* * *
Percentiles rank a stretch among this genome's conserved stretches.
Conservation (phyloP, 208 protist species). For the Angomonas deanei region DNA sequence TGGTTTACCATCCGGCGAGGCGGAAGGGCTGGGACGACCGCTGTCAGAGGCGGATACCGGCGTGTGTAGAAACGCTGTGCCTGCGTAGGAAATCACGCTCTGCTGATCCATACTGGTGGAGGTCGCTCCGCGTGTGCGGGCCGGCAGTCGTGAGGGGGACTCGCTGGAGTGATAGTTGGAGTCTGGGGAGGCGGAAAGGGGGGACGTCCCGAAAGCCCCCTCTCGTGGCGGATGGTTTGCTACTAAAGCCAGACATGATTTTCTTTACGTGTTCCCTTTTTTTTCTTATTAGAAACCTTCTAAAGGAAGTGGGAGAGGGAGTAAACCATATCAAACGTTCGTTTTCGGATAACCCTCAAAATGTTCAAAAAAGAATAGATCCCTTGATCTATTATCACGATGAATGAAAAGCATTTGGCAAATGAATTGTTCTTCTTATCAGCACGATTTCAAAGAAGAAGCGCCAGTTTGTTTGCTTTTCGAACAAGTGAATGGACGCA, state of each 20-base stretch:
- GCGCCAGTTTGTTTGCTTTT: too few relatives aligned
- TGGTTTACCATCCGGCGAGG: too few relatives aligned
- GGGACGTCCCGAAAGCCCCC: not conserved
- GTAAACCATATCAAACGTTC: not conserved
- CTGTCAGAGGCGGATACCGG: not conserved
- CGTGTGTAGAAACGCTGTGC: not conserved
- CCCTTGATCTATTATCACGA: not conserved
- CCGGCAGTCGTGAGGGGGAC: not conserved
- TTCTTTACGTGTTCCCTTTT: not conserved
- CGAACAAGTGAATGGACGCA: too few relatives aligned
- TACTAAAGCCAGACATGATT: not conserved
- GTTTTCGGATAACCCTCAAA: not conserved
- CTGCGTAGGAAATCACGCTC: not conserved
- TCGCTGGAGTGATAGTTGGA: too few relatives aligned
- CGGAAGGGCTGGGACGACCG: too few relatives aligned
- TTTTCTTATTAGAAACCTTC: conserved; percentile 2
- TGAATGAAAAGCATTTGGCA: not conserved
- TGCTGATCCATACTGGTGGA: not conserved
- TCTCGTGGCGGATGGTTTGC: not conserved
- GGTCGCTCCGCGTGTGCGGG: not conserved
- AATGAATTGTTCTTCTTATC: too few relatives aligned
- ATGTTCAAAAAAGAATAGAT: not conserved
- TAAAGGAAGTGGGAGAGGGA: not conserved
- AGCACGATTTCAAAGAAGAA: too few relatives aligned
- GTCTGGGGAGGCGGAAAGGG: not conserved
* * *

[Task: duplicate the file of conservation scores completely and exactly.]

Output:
Percentiles rank a stretch among this genome's conserved stretches.
Conservation (phyloP, 208 protist species). For the Angomonas deanei region DNA sequence TGGTTTACCATCCGGCGAGGCGGAAGGGCTGGGACGACCGCTGTCAGAGGCGGATACCGGCGTGTGTAGAAACGCTGTGCCTGCGTAGGAAATCACGCTCTGCTGATCCATACTGGTGGAGGTCGCTCCGCGTGTGCGGGCCGGCAGTCGTGAGGGGGACTCGCTGGAGTGATAGTTGGAGTCTGGGGAGGCGGAAAGGGGGGACGTCCCGAAAGCCCCCTCTCGTGGCGGATGGTTTGCTACTAAAGCCAGACATGATTTTCTTTACGTGTTCCCTTTTTTTTCTTATTAGAAACCTTCTAAAGGAAGTGGGAGAGGGAGTAAACCATATCAAACGTTCGTTTTCGGATAACCCTCAAAATGTTCAAAAAAGAATAGATCCCTTGATCTATTATCACGATGAATGAAAAGCATTTGGCAAATGAATTGTTCTTCTTATCAGCACGATTTCAAAGAAGAAGCGCCAGTTTGTTTGCTTTTCGAACAAGTGAATGGACGCA, state of each 20-base stretch:
- GCGCCAGTTTGTTTGCTTTT: too few relatives aligned
- TGGTTTACCATCCGGCGAGG: too few relatives aligned
- GGGACGTCCCGAAAGCCCCC: not conserved
- GTAAACCATATCAAACGTTC: not conserved
- CTGTCAGAGGCGGATACCGG: not conserved
- CGTGTGTAGAAACGCTGTGC: not conserved
- CCCTTGATCTATTATCACGA: not conserved
- CCGGCAGTCGTGAGGGGGAC: not conserved
- TTCTTTACGTGTTCCCTTTT: not conserved
- CGAACAAGTGAATGGACGCA: too few relatives aligned
- TACTAAAGCCAGACATGATT: not conserved
- GTTTTCGGATAACCCTCAAA: not conserved
- CTGCGTAGGAAATCACGCTC: not conserved
- TCGCTGGAGTGATAGTTGGA: too few relatives aligned
- CGGAAGGGCTGGGACGACCG: too few relatives aligned
- TTTTCTTATTAGAAACCTTC: conserved; percentile 2
- TGAATGAAAAGCATTTGGCA: not conserved
- TGCTGATCCATACTGGTGGA: not conserved
- TCTCGTGGCGGATGGTTTGC: not conserved
- GGTCGCTCCGCGTGTGCGGG: not conserved
- AATGAATTGTTCTTCTTATC: too few relatives aligned
- ATGTTCAAAAAAGAATAGAT: not conserved
- TAAAGGAAGTGGGAGAGGGA: not conserved
- AGCACGATTTCAAAGAAGAA: too few relatives aligned
- GTCTGGGGAGGCGGAAAGGG: not conserved